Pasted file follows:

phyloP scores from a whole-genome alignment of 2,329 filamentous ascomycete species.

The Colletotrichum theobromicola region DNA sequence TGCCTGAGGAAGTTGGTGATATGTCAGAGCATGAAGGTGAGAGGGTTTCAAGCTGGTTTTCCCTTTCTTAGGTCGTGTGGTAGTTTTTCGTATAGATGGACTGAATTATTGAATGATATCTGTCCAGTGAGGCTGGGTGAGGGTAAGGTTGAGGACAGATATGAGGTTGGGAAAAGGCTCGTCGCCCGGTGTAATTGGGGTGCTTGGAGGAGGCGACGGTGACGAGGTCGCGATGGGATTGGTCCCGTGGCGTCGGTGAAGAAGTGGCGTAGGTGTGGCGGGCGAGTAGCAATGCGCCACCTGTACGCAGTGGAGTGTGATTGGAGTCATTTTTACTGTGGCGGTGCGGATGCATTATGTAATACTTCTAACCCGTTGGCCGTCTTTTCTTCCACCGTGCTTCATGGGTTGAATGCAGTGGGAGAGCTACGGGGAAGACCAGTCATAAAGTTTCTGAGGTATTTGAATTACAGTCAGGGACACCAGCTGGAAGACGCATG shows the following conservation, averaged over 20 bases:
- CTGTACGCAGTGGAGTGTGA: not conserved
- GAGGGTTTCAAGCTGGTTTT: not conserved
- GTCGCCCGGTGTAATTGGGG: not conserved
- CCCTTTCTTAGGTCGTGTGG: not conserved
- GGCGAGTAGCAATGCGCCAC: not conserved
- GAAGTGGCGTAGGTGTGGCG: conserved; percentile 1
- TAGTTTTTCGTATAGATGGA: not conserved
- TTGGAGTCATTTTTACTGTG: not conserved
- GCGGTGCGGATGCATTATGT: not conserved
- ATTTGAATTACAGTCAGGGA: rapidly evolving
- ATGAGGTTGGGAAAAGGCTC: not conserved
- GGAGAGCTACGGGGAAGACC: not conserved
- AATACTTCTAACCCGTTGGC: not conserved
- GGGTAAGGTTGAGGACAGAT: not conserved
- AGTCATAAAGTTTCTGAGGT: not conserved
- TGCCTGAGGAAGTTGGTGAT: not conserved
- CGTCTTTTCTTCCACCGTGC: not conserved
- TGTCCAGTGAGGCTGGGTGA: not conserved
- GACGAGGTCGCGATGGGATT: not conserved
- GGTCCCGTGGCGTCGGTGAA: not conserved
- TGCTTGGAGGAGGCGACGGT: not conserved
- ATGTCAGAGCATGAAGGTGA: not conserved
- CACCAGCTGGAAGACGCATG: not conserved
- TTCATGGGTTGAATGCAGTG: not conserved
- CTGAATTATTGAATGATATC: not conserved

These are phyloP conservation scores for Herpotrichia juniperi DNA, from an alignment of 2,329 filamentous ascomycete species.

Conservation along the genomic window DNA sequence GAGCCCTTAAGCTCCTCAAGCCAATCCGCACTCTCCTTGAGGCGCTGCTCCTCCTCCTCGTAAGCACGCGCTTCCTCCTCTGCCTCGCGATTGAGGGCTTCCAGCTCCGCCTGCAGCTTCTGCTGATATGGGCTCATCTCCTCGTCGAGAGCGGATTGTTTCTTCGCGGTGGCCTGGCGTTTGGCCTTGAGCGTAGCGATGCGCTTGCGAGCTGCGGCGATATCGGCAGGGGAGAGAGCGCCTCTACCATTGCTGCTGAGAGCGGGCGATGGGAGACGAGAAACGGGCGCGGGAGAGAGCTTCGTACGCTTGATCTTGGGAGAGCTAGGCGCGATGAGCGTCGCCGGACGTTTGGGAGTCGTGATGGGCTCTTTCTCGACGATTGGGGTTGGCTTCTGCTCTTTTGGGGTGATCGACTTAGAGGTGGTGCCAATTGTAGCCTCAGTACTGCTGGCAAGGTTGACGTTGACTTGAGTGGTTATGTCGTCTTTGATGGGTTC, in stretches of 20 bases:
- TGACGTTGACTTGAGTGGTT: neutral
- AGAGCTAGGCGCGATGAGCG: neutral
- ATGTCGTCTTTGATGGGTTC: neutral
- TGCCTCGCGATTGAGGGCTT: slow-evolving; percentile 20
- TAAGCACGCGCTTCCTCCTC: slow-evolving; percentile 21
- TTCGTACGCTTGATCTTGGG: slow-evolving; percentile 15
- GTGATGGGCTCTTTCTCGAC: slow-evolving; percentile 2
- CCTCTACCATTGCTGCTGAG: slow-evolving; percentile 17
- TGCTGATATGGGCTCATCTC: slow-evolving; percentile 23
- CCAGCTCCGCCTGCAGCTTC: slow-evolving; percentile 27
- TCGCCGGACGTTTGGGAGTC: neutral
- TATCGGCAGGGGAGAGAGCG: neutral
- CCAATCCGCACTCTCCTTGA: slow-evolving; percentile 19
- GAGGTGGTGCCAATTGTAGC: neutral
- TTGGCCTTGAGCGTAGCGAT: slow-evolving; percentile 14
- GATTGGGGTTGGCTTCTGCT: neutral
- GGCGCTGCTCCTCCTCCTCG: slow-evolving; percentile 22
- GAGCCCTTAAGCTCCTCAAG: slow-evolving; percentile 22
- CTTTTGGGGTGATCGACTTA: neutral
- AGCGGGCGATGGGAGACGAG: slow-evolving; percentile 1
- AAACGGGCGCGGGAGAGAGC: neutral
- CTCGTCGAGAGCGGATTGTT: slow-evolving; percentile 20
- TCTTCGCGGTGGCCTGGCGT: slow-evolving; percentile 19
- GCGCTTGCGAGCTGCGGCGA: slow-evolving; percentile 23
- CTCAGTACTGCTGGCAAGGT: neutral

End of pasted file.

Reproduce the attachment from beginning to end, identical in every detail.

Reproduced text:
phyloP scores from a whole-genome alignment of 2,329 filamentous ascomycete species.

The Colletotrichum theobromicola region DNA sequence TGCCTGAGGAAGTTGGTGATATGTCAGAGCATGAAGGTGAGAGGGTTTCAAGCTGGTTTTCCCTTTCTTAGGTCGTGTGGTAGTTTTTCGTATAGATGGACTGAATTATTGAATGATATCTGTCCAGTGAGGCTGGGTGAGGGTAAGGTTGAGGACAGATATGAGGTTGGGAAAAGGCTCGTCGCCCGGTGTAATTGGGGTGCTTGGAGGAGGCGACGGTGACGAGGTCGCGATGGGATTGGTCCCGTGGCGTCGGTGAAGAAGTGGCGTAGGTGTGGCGGGCGAGTAGCAATGCGCCACCTGTACGCAGTGGAGTGTGATTGGAGTCATTTTTACTGTGGCGGTGCGGATGCATTATGTAATACTTCTAACCCGTTGGCCGTCTTTTCTTCCACCGTGCTTCATGGGTTGAATGCAGTGGGAGAGCTACGGGGAAGACCAGTCATAAAGTTTCTGAGGTATTTGAATTACAGTCAGGGACACCAGCTGGAAGACGCATG shows the following conservation, averaged over 20 bases:
- CTGTACGCAGTGGAGTGTGA: not conserved
- GAGGGTTTCAAGCTGGTTTT: not conserved
- GTCGCCCGGTGTAATTGGGG: not conserved
- CCCTTTCTTAGGTCGTGTGG: not conserved
- GGCGAGTAGCAATGCGCCAC: not conserved
- GAAGTGGCGTAGGTGTGGCG: conserved; percentile 1
- TAGTTTTTCGTATAGATGGA: not conserved
- TTGGAGTCATTTTTACTGTG: not conserved
- GCGGTGCGGATGCATTATGT: not conserved
- ATTTGAATTACAGTCAGGGA: rapidly evolving
- ATGAGGTTGGGAAAAGGCTC: not conserved
- GGAGAGCTACGGGGAAGACC: not conserved
- AATACTTCTAACCCGTTGGC: not conserved
- GGGTAAGGTTGAGGACAGAT: not conserved
- AGTCATAAAGTTTCTGAGGT: not conserved
- TGCCTGAGGAAGTTGGTGAT: not conserved
- CGTCTTTTCTTCCACCGTGC: not conserved
- TGTCCAGTGAGGCTGGGTGA: not conserved
- GACGAGGTCGCGATGGGATT: not conserved
- GGTCCCGTGGCGTCGGTGAA: not conserved
- TGCTTGGAGGAGGCGACGGT: not conserved
- ATGTCAGAGCATGAAGGTGA: not conserved
- CACCAGCTGGAAGACGCATG: not conserved
- TTCATGGGTTGAATGCAGTG: not conserved
- CTGAATTATTGAATGATATC: not conserved

These are phyloP conservation scores for Herpotrichia juniperi DNA, from an alignment of 2,329 filamentous ascomycete species.

Conservation along the genomic window DNA sequence GAGCCCTTAAGCTCCTCAAGCCAATCCGCACTCTCCTTGAGGCGCTGCTCCTCCTCCTCGTAAGCACGCGCTTCCTCCTCTGCCTCGCGATTGAGGGCTTCCAGCTCCGCCTGCAGCTTCTGCTGATATGGGCTCATCTCCTCGTCGAGAGCGGATTGTTTCTTCGCGGTGGCCTGGCGTTTGGCCTTGAGCGTAGCGATGCGCTTGCGAGCTGCGGCGATATCGGCAGGGGAGAGAGCGCCTCTACCATTGCTGCTGAGAGCGGGCGATGGGAGACGAGAAACGGGCGCGGGAGAGAGCTTCGTACGCTTGATCTTGGGAGAGCTAGGCGCGATGAGCGTCGCCGGACGTTTGGGAGTCGTGATGGGCTCTTTCTCGACGATTGGGGTTGGCTTCTGCTCTTTTGGGGTGATCGACTTAGAGGTGGTGCCAATTGTAGCCTCAGTACTGCTGGCAAGGTTGACGTTGACTTGAGTGGTTATGTCGTCTTTGATGGGTTC, in stretches of 20 bases:
- TGACGTTGACTTGAGTGGTT: neutral
- AGAGCTAGGCGCGATGAGCG: neutral
- ATGTCGTCTTTGATGGGTTC: neutral
- TGCCTCGCGATTGAGGGCTT: slow-evolving; percentile 20
- TAAGCACGCGCTTCCTCCTC: slow-evolving; percentile 21
- TTCGTACGCTTGATCTTGGG: slow-evolving; percentile 15
- GTGATGGGCTCTTTCTCGAC: slow-evolving; percentile 2
- CCTCTACCATTGCTGCTGAG: slow-evolving; percentile 17
- TGCTGATATGGGCTCATCTC: slow-evolving; percentile 23
- CCAGCTCCGCCTGCAGCTTC: slow-evolving; percentile 27
- TCGCCGGACGTTTGGGAGTC: neutral
- TATCGGCAGGGGAGAGAGCG: neutral
- CCAATCCGCACTCTCCTTGA: slow-evolving; percentile 19
- GAGGTGGTGCCAATTGTAGC: neutral
- TTGGCCTTGAGCGTAGCGAT: slow-evolving; percentile 14
- GATTGGGGTTGGCTTCTGCT: neutral
- GGCGCTGCTCCTCCTCCTCG: slow-evolving; percentile 22
- GAGCCCTTAAGCTCCTCAAG: slow-evolving; percentile 22
- CTTTTGGGGTGATCGACTTA: neutral
- AGCGGGCGATGGGAGACGAG: slow-evolving; percentile 1
- AAACGGGCGCGGGAGAGAGC: neutral
- CTCGTCGAGAGCGGATTGTT: slow-evolving; percentile 20
- TCTTCGCGGTGGCCTGGCGT: slow-evolving; percentile 19
- GCGCTTGCGAGCTGCGGCGA: slow-evolving; percentile 23
- CTCAGTACTGCTGGCAAGGT: neutral